Escape From Tomorrow (Abel Korzeniowski)

Final Musings: Escape From Tomorrow showcases Korzeniowski’s knack for overachieving compositional efforts. The score presents musical diversity from the Golden Age style string writing to electronic ambiance with great success. And although the length of the album and lack of a thematic core will disappoint some, the outstanding highlights makes this more than worthwhile.

Disney’s long established reputation as the “Happiest Place on Earth” was threatened by one particular film that seemed to be hogging all the spotlight this year at the Sundance Film Festival. Randy Moore’s Escape From Tomorrow follows a typical American family’s vacation to Walt Disney World, where every child’s dream turns out to be their disturbing nightmare. Almost satirical in nature, the film quickly rose to fame not only because of its strange content, but the strange nature in which it was filmed. Described by some as the ‘ultimate guerrilla film’, the project was filmed entirely on the amusement park grounds of Disney World and Disneyland without the permission and knowledge of the corporate giant. There was a lot of sneaking around, scripts being passed through iPhones and filming done largely on handheld digital cameras. Moore’s daring take on Disneyland and ambitious guerrilla techniques didn’t exactly produce a unanimously acclaimed film, it did rile up interest among critics. It won’t be long before Disney decides to sue, but in the meantime, the crew is enjoying the limelight.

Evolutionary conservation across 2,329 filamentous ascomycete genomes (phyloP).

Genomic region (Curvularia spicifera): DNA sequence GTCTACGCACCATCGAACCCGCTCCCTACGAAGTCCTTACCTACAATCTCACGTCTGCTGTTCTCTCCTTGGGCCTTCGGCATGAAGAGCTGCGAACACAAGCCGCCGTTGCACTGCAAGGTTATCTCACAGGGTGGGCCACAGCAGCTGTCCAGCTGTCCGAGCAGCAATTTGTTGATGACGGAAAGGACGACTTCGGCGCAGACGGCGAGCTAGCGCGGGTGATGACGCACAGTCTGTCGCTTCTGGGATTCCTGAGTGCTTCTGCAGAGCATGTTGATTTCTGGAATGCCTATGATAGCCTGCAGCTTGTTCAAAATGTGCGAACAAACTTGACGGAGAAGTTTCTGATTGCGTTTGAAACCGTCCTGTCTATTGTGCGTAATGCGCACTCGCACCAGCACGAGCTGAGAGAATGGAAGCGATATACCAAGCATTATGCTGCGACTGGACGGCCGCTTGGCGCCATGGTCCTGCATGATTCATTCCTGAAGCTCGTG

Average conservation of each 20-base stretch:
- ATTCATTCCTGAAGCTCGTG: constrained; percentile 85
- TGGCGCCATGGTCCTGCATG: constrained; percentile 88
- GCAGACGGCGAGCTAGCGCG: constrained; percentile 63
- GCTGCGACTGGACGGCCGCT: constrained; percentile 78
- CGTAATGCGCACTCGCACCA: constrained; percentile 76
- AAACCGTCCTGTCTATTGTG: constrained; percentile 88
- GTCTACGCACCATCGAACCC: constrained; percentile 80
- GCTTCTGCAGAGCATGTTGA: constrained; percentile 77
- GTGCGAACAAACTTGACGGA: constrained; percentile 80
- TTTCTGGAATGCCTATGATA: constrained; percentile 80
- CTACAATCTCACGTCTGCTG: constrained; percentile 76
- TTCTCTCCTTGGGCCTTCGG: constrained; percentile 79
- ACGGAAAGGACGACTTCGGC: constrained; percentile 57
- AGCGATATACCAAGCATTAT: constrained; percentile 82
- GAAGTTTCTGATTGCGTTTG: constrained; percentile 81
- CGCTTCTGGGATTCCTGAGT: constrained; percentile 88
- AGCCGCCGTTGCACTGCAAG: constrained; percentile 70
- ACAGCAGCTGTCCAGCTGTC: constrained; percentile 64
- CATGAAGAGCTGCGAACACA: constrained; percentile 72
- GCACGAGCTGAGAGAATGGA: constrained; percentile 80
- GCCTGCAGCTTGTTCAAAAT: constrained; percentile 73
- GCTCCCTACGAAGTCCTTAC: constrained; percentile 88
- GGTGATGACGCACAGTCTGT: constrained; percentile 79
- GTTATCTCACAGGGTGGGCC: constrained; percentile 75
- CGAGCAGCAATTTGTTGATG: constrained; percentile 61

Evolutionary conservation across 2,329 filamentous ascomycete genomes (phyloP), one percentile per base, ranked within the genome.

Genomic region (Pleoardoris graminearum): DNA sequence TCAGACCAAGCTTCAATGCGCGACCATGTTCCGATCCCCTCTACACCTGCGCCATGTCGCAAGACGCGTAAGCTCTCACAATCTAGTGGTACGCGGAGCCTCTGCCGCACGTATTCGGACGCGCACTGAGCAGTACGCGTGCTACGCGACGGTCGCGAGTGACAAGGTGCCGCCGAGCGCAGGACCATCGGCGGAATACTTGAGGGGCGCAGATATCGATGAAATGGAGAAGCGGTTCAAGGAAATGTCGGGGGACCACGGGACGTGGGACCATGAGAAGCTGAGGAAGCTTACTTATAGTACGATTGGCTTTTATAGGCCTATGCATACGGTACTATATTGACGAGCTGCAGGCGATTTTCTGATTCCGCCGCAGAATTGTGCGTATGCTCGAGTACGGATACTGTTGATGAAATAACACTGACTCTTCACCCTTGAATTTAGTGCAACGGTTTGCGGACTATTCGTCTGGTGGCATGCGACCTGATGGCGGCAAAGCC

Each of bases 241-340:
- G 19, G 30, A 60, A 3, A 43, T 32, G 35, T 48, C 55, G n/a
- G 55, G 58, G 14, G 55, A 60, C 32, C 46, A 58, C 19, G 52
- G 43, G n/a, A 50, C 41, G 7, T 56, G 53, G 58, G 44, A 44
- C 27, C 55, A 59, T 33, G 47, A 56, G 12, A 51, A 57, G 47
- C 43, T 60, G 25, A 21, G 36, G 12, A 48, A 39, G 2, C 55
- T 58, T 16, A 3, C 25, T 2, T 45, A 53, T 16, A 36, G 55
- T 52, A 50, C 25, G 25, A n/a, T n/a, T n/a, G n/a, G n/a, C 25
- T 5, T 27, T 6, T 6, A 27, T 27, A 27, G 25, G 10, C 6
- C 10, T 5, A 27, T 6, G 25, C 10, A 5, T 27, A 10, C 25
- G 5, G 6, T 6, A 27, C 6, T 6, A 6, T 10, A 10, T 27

Signed on, to both fans’ surprise and delight was composer Abel Korzeniowski, whom despite his two Golden Globe nominations, hasn’t quite lifted his career out of the somewhat limited circle of art-house films. The talented composer is known for both his poignant dramatic works for films like A Single Man and his rich, colourful style for fantasy works like Copernicus’ Star. Each score from him has something great to look forward to and enjoy.

Escape From Tomorrow does not fail to meet these conditions. But while the score has plenty to offer, it will both impress and leave some scratching their heads. For such a low-budget indie film, one can’t help but wonder what in the film could possibly warrant music at the heights of a cue like “the Grand Finale”. Be that as it may, Korzeniowski provides exactly the kind of over-the-top atmosphere the film needed.

It’s important to understand the mentality taken with the project before going into any in-depth analysis of the work. The score has no firm thematic core. Instead, the composer chooses to take a more scene-specific scoring approach to help enhance the abstract nature of the film. This is evident when observing the stylistic diversity of the score. Cues like “Gates of Tomorrow” and “Magic Kingdom” harken back to the days of classic romantic Golden Age themes. In contrast, “Mystery Man” and “Lost in Caves” offer more ambient electronic textures. While the lack of some form of continuity may be jarring, it’s quite understandable given the context and the effective nature of this idea.